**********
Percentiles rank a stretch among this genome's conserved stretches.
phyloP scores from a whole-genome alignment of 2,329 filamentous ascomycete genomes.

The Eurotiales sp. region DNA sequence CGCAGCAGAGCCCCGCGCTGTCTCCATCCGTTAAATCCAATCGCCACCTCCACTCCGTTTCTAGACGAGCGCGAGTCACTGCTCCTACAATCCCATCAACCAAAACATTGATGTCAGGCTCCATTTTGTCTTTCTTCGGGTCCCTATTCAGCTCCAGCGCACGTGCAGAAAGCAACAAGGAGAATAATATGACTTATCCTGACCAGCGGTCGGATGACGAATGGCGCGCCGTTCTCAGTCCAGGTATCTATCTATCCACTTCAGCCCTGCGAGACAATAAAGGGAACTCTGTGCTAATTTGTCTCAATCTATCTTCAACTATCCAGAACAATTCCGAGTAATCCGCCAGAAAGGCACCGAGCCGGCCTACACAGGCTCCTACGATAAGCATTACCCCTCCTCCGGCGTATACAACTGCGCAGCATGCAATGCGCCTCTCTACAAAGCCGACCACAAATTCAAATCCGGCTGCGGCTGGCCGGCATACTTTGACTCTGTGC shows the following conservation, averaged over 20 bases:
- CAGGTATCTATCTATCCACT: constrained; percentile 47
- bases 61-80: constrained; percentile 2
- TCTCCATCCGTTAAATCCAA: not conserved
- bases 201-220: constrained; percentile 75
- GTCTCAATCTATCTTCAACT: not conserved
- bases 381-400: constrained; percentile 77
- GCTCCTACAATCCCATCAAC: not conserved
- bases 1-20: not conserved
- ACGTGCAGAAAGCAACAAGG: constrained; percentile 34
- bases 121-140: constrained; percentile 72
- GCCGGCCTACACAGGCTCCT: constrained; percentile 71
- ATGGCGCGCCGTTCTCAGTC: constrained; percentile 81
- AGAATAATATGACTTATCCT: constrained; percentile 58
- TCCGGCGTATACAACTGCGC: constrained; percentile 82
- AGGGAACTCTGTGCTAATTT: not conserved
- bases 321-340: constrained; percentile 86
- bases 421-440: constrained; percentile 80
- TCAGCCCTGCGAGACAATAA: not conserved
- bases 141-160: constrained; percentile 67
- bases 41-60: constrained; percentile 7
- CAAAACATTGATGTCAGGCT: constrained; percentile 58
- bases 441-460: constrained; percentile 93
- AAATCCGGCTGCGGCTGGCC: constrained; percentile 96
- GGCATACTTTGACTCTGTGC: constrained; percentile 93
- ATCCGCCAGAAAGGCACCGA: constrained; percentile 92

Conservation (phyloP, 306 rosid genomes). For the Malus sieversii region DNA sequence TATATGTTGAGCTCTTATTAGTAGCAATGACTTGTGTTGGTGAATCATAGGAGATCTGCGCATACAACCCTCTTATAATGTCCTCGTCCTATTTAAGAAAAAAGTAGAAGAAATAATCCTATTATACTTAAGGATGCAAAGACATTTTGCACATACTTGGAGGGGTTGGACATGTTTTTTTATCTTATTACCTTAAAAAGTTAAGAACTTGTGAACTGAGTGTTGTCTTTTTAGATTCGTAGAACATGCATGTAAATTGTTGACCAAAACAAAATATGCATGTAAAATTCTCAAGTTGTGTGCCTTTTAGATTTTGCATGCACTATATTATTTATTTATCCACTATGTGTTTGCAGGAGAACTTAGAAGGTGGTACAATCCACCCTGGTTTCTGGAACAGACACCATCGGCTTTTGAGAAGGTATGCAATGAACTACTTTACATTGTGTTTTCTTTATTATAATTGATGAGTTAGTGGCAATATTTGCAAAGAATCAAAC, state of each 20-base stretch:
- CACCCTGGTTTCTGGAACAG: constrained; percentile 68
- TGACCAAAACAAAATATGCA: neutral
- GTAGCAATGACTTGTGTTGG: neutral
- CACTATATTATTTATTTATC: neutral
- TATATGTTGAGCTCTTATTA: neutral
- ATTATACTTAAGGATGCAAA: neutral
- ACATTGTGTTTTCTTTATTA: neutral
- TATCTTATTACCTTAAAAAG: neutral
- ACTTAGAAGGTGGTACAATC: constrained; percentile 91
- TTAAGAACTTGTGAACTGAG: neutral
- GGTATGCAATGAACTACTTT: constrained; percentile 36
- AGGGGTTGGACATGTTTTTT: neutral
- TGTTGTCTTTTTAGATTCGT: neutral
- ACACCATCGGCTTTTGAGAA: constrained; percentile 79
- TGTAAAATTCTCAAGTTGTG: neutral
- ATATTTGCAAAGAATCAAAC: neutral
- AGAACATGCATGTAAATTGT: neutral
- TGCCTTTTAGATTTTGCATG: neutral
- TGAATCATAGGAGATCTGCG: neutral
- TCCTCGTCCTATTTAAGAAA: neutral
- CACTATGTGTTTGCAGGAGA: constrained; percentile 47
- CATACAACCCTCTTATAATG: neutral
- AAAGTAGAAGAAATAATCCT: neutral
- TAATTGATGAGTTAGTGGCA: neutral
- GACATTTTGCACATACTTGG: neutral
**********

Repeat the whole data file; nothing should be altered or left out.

Percentiles rank a stretch among this genome's conserved stretches.
phyloP scores from a whole-genome alignment of 2,329 filamentous ascomycete genomes.

The Eurotiales sp. region DNA sequence CGCAGCAGAGCCCCGCGCTGTCTCCATCCGTTAAATCCAATCGCCACCTCCACTCCGTTTCTAGACGAGCGCGAGTCACTGCTCCTACAATCCCATCAACCAAAACATTGATGTCAGGCTCCATTTTGTCTTTCTTCGGGTCCCTATTCAGCTCCAGCGCACGTGCAGAAAGCAACAAGGAGAATAATATGACTTATCCTGACCAGCGGTCGGATGACGAATGGCGCGCCGTTCTCAGTCCAGGTATCTATCTATCCACTTCAGCCCTGCGAGACAATAAAGGGAACTCTGTGCTAATTTGTCTCAATCTATCTTCAACTATCCAGAACAATTCCGAGTAATCCGCCAGAAAGGCACCGAGCCGGCCTACACAGGCTCCTACGATAAGCATTACCCCTCCTCCGGCGTATACAACTGCGCAGCATGCAATGCGCCTCTCTACAAAGCCGACCACAAATTCAAATCCGGCTGCGGCTGGCCGGCATACTTTGACTCTGTGC shows the following conservation, averaged over 20 bases:
- CAGGTATCTATCTATCCACT: constrained; percentile 47
- bases 61-80: constrained; percentile 2
- TCTCCATCCGTTAAATCCAA: not conserved
- bases 201-220: constrained; percentile 75
- GTCTCAATCTATCTTCAACT: not conserved
- bases 381-400: constrained; percentile 77
- GCTCCTACAATCCCATCAAC: not conserved
- bases 1-20: not conserved
- ACGTGCAGAAAGCAACAAGG: constrained; percentile 34
- bases 121-140: constrained; percentile 72
- GCCGGCCTACACAGGCTCCT: constrained; percentile 71
- ATGGCGCGCCGTTCTCAGTC: constrained; percentile 81
- AGAATAATATGACTTATCCT: constrained; percentile 58
- TCCGGCGTATACAACTGCGC: constrained; percentile 82
- AGGGAACTCTGTGCTAATTT: not conserved
- bases 321-340: constrained; percentile 86
- bases 421-440: constrained; percentile 80
- TCAGCCCTGCGAGACAATAA: not conserved
- bases 141-160: constrained; percentile 67
- bases 41-60: constrained; percentile 7
- CAAAACATTGATGTCAGGCT: constrained; percentile 58
- bases 441-460: constrained; percentile 93
- AAATCCGGCTGCGGCTGGCC: constrained; percentile 96
- GGCATACTTTGACTCTGTGC: constrained; percentile 93
- ATCCGCCAGAAAGGCACCGA: constrained; percentile 92

Conservation (phyloP, 306 rosid genomes). For the Malus sieversii region DNA sequence TATATGTTGAGCTCTTATTAGTAGCAATGACTTGTGTTGGTGAATCATAGGAGATCTGCGCATACAACCCTCTTATAATGTCCTCGTCCTATTTAAGAAAAAAGTAGAAGAAATAATCCTATTATACTTAAGGATGCAAAGACATTTTGCACATACTTGGAGGGGTTGGACATGTTTTTTTATCTTATTACCTTAAAAAGTTAAGAACTTGTGAACTGAGTGTTGTCTTTTTAGATTCGTAGAACATGCATGTAAATTGTTGACCAAAACAAAATATGCATGTAAAATTCTCAAGTTGTGTGCCTTTTAGATTTTGCATGCACTATATTATTTATTTATCCACTATGTGTTTGCAGGAGAACTTAGAAGGTGGTACAATCCACCCTGGTTTCTGGAACAGACACCATCGGCTTTTGAGAAGGTATGCAATGAACTACTTTACATTGTGTTTTCTTTATTATAATTGATGAGTTAGTGGCAATATTTGCAAAGAATCAAAC, state of each 20-base stretch:
- CACCCTGGTTTCTGGAACAG: constrained; percentile 68
- TGACCAAAACAAAATATGCA: neutral
- GTAGCAATGACTTGTGTTGG: neutral
- CACTATATTATTTATTTATC: neutral
- TATATGTTGAGCTCTTATTA: neutral
- ATTATACTTAAGGATGCAAA: neutral
- ACATTGTGTTTTCTTTATTA: neutral
- TATCTTATTACCTTAAAAAG: neutral
- ACTTAGAAGGTGGTACAATC: constrained; percentile 91
- TTAAGAACTTGTGAACTGAG: neutral
- GGTATGCAATGAACTACTTT: constrained; percentile 36
- AGGGGTTGGACATGTTTTTT: neutral
- TGTTGTCTTTTTAGATTCGT: neutral
- ACACCATCGGCTTTTGAGAA: constrained; percentile 79
- TGTAAAATTCTCAAGTTGTG: neutral
- ATATTTGCAAAGAATCAAAC: neutral
- AGAACATGCATGTAAATTGT: neutral
- TGCCTTTTAGATTTTGCATG: neutral
- TGAATCATAGGAGATCTGCG: neutral
- TCCTCGTCCTATTTAAGAAA: neutral
- CACTATGTGTTTGCAGGAGA: constrained; percentile 47
- CATACAACCCTCTTATAATG: neutral
- AAAGTAGAAGAAATAATCCT: neutral
- TAATTGATGAGTTAGTGGCA: neutral
- GACATTTTGCACATACTTGG: neutral